— The American Architect and Building News, Vol. 27, No. 733, January 11, 1890 • Various

... merely for their own private exhibition and profit. This was genuine; this was wholesome; and the success warrants the best hopes for another season. Carl Zerrahn, the excellent conductor upon that occasion, is on his way home from Germany (his old home) with new stock of zeal and of new music, and the oratorio rehearsals will at once begin. It is event enough for one winter, the single fact that Handel's "Israel in Egypt," that mightiest oratorio, which is one mountain range of sublime choruses, will be the chief ...
— The Atlantic Monthly, Vol. I, No. 1, Nov. 1857 • Various

... were the Hessian vultures and their British companions on the trail, that he had barely time to remove his family to a place of safety before his beautiful mansion was filled with rude soldiery. The house was pillaged, the horses and stock were driven away, the furniture was converted into fuel, the choice old wines in the cellar were drunk, the valuable library, and all the papers of Mr. Stockton were committed to the flames, and the estate was ...
— American Prisoners of the Revolution • Danske Dandridge

... which was a very moderate quantity, she brought me a beer-glass full of the most delicious punch I ever tasted. I asked her where she had got the rum and lemons, and she told me that it was she who had bought them, as well as a stock of coffee and tea; that Johnny was her partner, but that he had done nothing but build the house, and badly built it was. She then began to abuse Johnny, and said he was a gambler; and, worse still, that he had had plenty of money once, but had lost it all; that she ...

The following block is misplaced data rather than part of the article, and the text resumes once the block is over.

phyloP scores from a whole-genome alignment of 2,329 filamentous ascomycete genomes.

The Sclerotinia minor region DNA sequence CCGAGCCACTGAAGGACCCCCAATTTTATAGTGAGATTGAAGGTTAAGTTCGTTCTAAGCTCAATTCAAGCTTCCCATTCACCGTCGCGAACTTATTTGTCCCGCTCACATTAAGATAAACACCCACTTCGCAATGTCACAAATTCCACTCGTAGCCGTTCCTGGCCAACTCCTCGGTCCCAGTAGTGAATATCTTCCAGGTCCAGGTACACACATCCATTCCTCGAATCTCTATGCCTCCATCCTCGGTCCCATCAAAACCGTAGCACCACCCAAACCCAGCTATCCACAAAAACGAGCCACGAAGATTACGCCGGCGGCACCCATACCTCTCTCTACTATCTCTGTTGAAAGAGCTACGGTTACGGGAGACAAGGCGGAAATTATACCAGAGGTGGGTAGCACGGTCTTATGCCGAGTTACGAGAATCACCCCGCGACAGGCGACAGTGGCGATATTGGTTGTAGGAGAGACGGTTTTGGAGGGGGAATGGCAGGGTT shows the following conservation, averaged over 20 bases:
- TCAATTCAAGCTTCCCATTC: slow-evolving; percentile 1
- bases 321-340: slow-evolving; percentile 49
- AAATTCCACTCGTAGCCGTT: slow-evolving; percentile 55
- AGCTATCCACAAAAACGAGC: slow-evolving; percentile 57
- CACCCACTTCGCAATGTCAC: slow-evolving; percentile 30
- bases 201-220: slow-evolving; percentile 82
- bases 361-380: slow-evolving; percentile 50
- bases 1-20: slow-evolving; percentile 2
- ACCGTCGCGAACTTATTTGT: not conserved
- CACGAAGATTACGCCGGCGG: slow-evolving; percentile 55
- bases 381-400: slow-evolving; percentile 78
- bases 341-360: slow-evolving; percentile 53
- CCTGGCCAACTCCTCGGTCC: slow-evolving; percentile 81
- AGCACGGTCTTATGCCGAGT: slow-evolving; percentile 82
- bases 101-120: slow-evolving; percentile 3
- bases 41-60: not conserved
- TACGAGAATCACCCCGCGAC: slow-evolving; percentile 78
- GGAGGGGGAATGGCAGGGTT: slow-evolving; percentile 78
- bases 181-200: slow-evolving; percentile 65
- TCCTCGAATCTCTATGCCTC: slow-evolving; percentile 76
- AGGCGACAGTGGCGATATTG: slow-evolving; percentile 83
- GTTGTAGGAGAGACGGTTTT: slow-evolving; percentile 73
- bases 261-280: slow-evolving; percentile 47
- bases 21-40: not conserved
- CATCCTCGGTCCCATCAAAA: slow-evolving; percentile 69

— Blackwood's Edinburgh Magazine - Volume 54, No. 338, December 1843 • Various

... on a car, a record is made of this fact on the card. Each rental battery has its own card, and reference to this card will show at once where the battery is. Each card thus gives a record of the battery. The number of the rental is also written on the Stock Card shown in Fig. 183, but the purpose of putting the number on these cards is merely to make sure that the battery is returned when the customer's battery is replaced on the car and to be able to figure out the rental cost quickly and add it to the time and material costs in ...
— The Automobile Storage Battery - Its Care And Repair • O. A. Witte

... fidelity to detail, like that of good soldiers and musicians, could not but tell also on the merest handicrafts, constituting them in the fullest sense of a craft. If the money of Sparta was, or had recently been, of cumbrous iron, that was because its trade had a sufficient variety of stock to be mainly by barter, and we may suppose the market (into which, like our own academic youth at Oxford, young Spartans were forbidden to go) full enough of business— many a busy workshop in those winding lanes. The lower arts certainly no true Spartan might practise; but even Helots, artisan ...